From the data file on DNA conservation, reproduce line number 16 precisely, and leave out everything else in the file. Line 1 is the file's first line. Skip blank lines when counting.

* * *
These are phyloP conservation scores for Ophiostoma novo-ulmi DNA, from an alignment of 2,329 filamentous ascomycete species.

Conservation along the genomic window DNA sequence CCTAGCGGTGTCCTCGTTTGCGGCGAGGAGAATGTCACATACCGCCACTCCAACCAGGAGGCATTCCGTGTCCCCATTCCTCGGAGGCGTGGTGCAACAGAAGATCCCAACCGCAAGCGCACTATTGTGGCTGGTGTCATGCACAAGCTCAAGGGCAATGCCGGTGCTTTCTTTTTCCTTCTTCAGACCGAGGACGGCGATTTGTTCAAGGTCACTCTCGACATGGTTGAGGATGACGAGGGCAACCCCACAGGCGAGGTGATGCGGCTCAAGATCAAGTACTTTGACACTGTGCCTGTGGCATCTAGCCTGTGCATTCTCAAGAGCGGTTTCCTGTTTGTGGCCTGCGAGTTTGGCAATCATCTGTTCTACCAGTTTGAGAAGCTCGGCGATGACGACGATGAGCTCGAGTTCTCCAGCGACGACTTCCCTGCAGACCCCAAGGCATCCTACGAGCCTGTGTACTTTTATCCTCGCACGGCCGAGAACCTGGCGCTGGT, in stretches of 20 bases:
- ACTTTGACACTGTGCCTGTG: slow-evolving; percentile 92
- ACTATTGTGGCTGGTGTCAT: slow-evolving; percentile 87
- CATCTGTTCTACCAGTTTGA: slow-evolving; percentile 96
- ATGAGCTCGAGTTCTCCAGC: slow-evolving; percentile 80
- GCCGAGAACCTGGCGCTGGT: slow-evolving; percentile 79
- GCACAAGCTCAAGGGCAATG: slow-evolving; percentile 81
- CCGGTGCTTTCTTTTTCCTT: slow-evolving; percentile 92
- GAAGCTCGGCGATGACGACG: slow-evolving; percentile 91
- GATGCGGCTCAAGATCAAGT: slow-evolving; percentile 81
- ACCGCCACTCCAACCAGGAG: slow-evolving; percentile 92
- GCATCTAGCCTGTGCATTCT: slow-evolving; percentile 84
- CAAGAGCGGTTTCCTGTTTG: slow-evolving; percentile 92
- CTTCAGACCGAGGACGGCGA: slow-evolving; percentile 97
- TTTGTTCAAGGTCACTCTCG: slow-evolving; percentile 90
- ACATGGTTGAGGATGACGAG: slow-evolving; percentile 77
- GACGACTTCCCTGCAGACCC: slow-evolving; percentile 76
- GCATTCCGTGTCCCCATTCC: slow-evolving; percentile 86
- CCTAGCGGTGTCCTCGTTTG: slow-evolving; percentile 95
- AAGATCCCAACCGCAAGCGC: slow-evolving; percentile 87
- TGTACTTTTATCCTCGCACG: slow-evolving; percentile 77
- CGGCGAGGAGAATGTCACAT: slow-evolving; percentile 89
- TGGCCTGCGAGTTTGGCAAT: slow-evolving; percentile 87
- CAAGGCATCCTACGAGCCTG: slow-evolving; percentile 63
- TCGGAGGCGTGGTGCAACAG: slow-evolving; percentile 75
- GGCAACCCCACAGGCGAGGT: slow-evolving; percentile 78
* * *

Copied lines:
- TTTGTTCAAGGTCACTCTCG: slow-evolving; percentile 90